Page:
Movement toward safer streets in Kapa‘a

LIHU‘E — Efforts toward making the Kawaihau, Hauaala and Mailihuna roads intersections safer continues.

The Kaua‘i County Council discussed the project and received a legal document regarding the issuance of a management and construction right-of-entry permit in Kawaihau between the county and the state’s Department of Land and Natural Resources during a special council meeting of the council on Wednesday.

The right of entry is needed for a certification to be issued by the Department of Transportation, Acting County Engineer Troy Tanigawa told the council. The county is working toward a July 5 schedule to have everything submitted to the proper entities.

The project first came about over seven years ago when the public sought improvements to the intersections and hosted a series of workshops. This project is part of a Complete Streets project, which received 80% of funding by the Federal Highway Administration with a 20% county match, includes a roundabout, sidewalks, flashing beacons, medians and sheltered bus stops.

The two-month construction project is anticipated to begin early next year.

This specific part of the construction that the council discussed pertains to two-thirds of an acre near Kapa‘a High School. The county plans to utilize about a tenth of an acre to help build a sidewalk along the county’s property line. The rest will remain a grassy, open space.

A destroyed culvert by the school will also be moved, and a low point by Kawaihau Road will, in the future, capture water.

Vice Chair Ross Kagawa, who has worked at the school, has worked with Rep. Nadine Nakamura to help get paving for the high school’s parking lot. He also thanked the county for recognizing that the sidewalk is a much-needed addition, as many students walk to the school.

In the 2021 budget, the county has allocated $66,672 toward the project.

Since April, the Hawai‘i Department of Transportation has closed traffic on Kuhio Highway near mile marker 10 to address bridge width, load capacity, bridge railing and transitions.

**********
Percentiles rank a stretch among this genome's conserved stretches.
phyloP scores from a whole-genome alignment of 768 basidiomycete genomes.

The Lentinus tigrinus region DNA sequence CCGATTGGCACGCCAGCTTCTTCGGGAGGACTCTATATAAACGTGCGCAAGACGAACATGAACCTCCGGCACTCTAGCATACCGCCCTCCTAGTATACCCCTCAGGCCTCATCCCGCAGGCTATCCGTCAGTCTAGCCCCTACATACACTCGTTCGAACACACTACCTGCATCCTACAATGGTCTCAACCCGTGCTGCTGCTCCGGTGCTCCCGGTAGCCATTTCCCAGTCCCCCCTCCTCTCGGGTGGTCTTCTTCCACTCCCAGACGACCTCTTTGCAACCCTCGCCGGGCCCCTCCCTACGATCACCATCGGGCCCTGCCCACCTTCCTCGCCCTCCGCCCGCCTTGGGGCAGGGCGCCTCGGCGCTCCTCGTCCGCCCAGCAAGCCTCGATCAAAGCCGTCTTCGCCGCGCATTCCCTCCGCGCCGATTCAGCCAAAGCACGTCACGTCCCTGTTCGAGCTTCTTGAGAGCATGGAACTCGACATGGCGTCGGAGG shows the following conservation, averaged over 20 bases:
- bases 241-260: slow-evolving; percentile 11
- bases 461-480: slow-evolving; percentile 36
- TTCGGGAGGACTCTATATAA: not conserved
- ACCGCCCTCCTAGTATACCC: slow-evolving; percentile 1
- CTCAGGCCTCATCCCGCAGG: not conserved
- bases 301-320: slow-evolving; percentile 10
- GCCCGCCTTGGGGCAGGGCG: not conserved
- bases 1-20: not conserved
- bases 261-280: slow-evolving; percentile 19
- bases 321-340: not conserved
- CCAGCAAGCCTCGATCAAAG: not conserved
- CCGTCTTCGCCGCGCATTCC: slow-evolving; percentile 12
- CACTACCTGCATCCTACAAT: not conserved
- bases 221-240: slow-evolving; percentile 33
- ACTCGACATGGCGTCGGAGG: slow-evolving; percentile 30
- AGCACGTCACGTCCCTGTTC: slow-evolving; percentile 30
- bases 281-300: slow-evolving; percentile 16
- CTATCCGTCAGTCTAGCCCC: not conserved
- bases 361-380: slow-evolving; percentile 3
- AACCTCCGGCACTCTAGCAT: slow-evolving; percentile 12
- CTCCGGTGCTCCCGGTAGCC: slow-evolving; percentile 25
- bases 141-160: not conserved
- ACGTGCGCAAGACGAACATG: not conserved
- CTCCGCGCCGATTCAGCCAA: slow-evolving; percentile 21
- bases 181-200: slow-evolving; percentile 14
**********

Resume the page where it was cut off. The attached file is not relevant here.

The project is also working on the intersection at Mailihuna Road, including widening, lighting, signing, pavement markings, drainage and traffic signal installation.

Currently, traffic is rerouted onto the temporary Kapa‘a Stream Bridge.


Sabrina Bodon, public safety and government reporter, can be reached at 245-0441 or

  1. Betty Ball June 25, 2020 8:05 am Reply

    Flashing beacons, oh boy. Flashing beacons and a forest of signs do not a crosswalk safer. They distract the attention of the driver AWAY from the pedestrian.

  2. Ken Hughes June 25, 2020 11:33 am Reply

    The Kealia bridge area on Kuhio Hwy, and the Kawaihau/Mailihuna/Hauaala intersection at the schools, will be much better when both construction projects are completed. Unfortunately, there are new signs at the triple intersection on Kuhio where Kawaihau, Hauaala and the bypass meet that are going to make the already dangerous intersection difficult to navigate. Currently, there is a new No Left sign on Hauaala when approaching Kuhio Hwy; with Mailihuna closed, this forces drivers to use Kawaihau. After speaking with the supervisor in charge of the federal project, he has agreed to cover up that No Left sign until needed during specific phases of the construction. There is a No Left sign on Kuhio Hwy that is covered up that was intended to stop cars from making a left off Kuhio onto Kawaihau, forcing drivers to make a left on Hauaala, which is too windy and thin for that amount of traffic, but explains the need for the No Left out of Hauaala. There is discussion of preventing left turns from Kuhio Hwy onto Hauaala, forcing all left turns to Kawaihau, but that also is problematic as we have enough traffic we need them both. The Kuhio/Kawaihau/Hauaala/bypass intersection is dangerous and needs attention, especially during the construction projects, but it needs to be managed carefully until the construction projects are complete, then and only then should there be consideration of permanent No Left signs.

  3. Jjjames June 25, 2020 12:07 pm Reply

    Please notice that the article says the Mailehuna intersection will include “traffic signal installation”. Really? I thought it was going to be a stupid roundabout???? Did someone finally come to their senses???

  4. Jjjames June 26, 2020 9:42 am Reply

    Notice that the article mentions “ traffic signal installation “. And no mention the roundabout. Maybe someone finally came to their senses!!!

  5. hauaala road July 20, 2020 2:51 pm Reply

    We live on hauaala road… the cure to this cluster of poor planning is not a litany of no left turn signs.

    1.) The southbound traffic coming into town before the triple intersections needs a stop light. 2.) The original plan was that the by pass is temporary. Address THAT.
    3.) The next plan was to make Hauaala a culdesac. Address that NEXT.

    The NO TURN signs in and out of our home streets ARE NOT WELCOME. We – as crucial stakeholders – were not sought for our take… on a quick fix to very poor planning that will effect only us. STOP tip-toeing … propose the final plan and stick to the plan!

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